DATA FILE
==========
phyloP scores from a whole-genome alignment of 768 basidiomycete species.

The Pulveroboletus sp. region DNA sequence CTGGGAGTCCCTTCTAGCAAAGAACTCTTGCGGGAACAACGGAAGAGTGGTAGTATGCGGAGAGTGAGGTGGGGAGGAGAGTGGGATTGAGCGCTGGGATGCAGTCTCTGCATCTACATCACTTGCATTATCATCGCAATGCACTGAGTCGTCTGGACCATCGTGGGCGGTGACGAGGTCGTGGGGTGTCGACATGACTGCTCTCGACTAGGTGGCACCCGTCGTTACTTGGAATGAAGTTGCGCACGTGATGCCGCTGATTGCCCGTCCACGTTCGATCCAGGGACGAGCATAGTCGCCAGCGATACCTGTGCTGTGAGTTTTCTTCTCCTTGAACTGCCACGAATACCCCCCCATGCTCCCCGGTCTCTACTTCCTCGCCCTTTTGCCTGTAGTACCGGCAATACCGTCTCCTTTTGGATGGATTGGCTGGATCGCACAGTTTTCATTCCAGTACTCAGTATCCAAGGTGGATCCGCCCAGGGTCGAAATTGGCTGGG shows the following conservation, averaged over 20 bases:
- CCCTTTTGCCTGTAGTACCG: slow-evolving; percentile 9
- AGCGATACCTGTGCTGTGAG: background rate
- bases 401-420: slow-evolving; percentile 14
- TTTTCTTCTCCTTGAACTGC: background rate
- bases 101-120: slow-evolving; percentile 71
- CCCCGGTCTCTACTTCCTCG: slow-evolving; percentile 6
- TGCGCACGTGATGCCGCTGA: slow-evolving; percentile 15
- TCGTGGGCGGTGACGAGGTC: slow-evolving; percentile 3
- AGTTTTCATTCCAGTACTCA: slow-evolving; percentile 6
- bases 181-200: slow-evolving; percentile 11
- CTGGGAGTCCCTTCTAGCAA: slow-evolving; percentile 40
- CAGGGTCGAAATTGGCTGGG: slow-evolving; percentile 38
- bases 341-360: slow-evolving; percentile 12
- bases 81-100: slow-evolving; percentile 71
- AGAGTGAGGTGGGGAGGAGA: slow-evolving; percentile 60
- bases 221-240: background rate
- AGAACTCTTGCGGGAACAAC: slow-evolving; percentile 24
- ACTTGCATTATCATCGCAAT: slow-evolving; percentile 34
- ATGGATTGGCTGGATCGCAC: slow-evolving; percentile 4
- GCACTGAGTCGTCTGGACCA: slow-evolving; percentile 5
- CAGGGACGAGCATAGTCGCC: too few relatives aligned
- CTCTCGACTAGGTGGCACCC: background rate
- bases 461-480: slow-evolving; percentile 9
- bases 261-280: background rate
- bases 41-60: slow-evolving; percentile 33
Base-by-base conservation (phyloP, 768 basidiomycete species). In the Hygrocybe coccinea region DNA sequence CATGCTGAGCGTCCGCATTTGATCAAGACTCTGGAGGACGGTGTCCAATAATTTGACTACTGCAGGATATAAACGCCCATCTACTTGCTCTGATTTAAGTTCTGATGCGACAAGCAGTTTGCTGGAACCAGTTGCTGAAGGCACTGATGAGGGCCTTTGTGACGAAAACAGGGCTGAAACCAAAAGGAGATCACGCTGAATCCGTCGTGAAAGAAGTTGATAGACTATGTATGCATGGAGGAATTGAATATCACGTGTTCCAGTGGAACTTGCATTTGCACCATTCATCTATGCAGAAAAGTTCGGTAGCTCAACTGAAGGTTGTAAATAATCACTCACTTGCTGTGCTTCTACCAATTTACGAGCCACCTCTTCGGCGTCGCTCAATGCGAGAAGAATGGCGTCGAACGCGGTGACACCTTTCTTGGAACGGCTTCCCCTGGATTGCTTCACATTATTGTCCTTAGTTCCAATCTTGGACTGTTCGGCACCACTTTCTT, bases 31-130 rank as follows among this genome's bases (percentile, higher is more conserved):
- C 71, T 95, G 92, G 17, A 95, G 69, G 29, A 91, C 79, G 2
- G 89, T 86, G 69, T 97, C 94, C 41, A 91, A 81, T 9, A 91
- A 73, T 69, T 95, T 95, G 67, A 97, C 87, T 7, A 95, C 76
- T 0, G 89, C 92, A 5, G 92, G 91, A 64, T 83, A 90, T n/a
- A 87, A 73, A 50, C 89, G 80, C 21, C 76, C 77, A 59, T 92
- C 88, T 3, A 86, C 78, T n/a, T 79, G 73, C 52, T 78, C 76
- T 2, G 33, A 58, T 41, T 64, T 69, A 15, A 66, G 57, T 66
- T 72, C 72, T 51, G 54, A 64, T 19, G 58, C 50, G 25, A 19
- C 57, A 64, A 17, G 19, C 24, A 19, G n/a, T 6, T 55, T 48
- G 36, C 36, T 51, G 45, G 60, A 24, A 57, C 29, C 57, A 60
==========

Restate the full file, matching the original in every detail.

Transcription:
phyloP scores from a whole-genome alignment of 768 basidiomycete species.

The Pulveroboletus sp. region DNA sequence CTGGGAGTCCCTTCTAGCAAAGAACTCTTGCGGGAACAACGGAAGAGTGGTAGTATGCGGAGAGTGAGGTGGGGAGGAGAGTGGGATTGAGCGCTGGGATGCAGTCTCTGCATCTACATCACTTGCATTATCATCGCAATGCACTGAGTCGTCTGGACCATCGTGGGCGGTGACGAGGTCGTGGGGTGTCGACATGACTGCTCTCGACTAGGTGGCACCCGTCGTTACTTGGAATGAAGTTGCGCACGTGATGCCGCTGATTGCCCGTCCACGTTCGATCCAGGGACGAGCATAGTCGCCAGCGATACCTGTGCTGTGAGTTTTCTTCTCCTTGAACTGCCACGAATACCCCCCCATGCTCCCCGGTCTCTACTTCCTCGCCCTTTTGCCTGTAGTACCGGCAATACCGTCTCCTTTTGGATGGATTGGCTGGATCGCACAGTTTTCATTCCAGTACTCAGTATCCAAGGTGGATCCGCCCAGGGTCGAAATTGGCTGGG shows the following conservation, averaged over 20 bases:
- CCCTTTTGCCTGTAGTACCG: slow-evolving; percentile 9
- AGCGATACCTGTGCTGTGAG: background rate
- bases 401-420: slow-evolving; percentile 14
- TTTTCTTCTCCTTGAACTGC: background rate
- bases 101-120: slow-evolving; percentile 71
- CCCCGGTCTCTACTTCCTCG: slow-evolving; percentile 6
- TGCGCACGTGATGCCGCTGA: slow-evolving; percentile 15
- TCGTGGGCGGTGACGAGGTC: slow-evolving; percentile 3
- AGTTTTCATTCCAGTACTCA: slow-evolving; percentile 6
- bases 181-200: slow-evolving; percentile 11
- CTGGGAGTCCCTTCTAGCAA: slow-evolving; percentile 40
- CAGGGTCGAAATTGGCTGGG: slow-evolving; percentile 38
- bases 341-360: slow-evolving; percentile 12
- bases 81-100: slow-evolving; percentile 71
- AGAGTGAGGTGGGGAGGAGA: slow-evolving; percentile 60
- bases 221-240: background rate
- AGAACTCTTGCGGGAACAAC: slow-evolving; percentile 24
- ACTTGCATTATCATCGCAAT: slow-evolving; percentile 34
- ATGGATTGGCTGGATCGCAC: slow-evolving; percentile 4
- GCACTGAGTCGTCTGGACCA: slow-evolving; percentile 5
- CAGGGACGAGCATAGTCGCC: too few relatives aligned
- CTCTCGACTAGGTGGCACCC: background rate
- bases 461-480: slow-evolving; percentile 9
- bases 261-280: background rate
- bases 41-60: slow-evolving; percentile 33
Base-by-base conservation (phyloP, 768 basidiomycete species). In the Hygrocybe coccinea region DNA sequence CATGCTGAGCGTCCGCATTTGATCAAGACTCTGGAGGACGGTGTCCAATAATTTGACTACTGCAGGATATAAACGCCCATCTACTTGCTCTGATTTAAGTTCTGATGCGACAAGCAGTTTGCTGGAACCAGTTGCTGAAGGCACTGATGAGGGCCTTTGTGACGAAAACAGGGCTGAAACCAAAAGGAGATCACGCTGAATCCGTCGTGAAAGAAGTTGATAGACTATGTATGCATGGAGGAATTGAATATCACGTGTTCCAGTGGAACTTGCATTTGCACCATTCATCTATGCAGAAAAGTTCGGTAGCTCAACTGAAGGTTGTAAATAATCACTCACTTGCTGTGCTTCTACCAATTTACGAGCCACCTCTTCGGCGTCGCTCAATGCGAGAAGAATGGCGTCGAACGCGGTGACACCTTTCTTGGAACGGCTTCCCCTGGATTGCTTCACATTATTGTCCTTAGTTCCAATCTTGGACTGTTCGGCACCACTTTCTT, bases 31-130 rank as follows among this genome's bases (percentile, higher is more conserved):
- C 71, T 95, G 92, G 17, A 95, G 69, G 29, A 91, C 79, G 2
- G 89, T 86, G 69, T 97, C 94, C 41, A 91, A 81, T 9, A 91
- A 73, T 69, T 95, T 95, G 67, A 97, C 87, T 7, A 95, C 76
- T 0, G 89, C 92, A 5, G 92, G 91, A 64, T 83, A 90, T n/a
- A 87, A 73, A 50, C 89, G 80, C 21, C 76, C 77, A 59, T 92
- C 88, T 3, A 86, C 78, T n/a, T 79, G 73, C 52, T 78, C 76
- T 2, G 33, A 58, T 41, T 64, T 69, A 15, A 66, G 57, T 66
- T 72, C 72, T 51, G 54, A 64, T 19, G 58, C 50, G 25, A 19
- C 57, A 64, A 17, G 19, C 24, A 19, G n/a, T 6, T 55, T 48
- G 36, C 36, T 51, G 45, G 60, A 24, A 57, C 29, C 57, A 60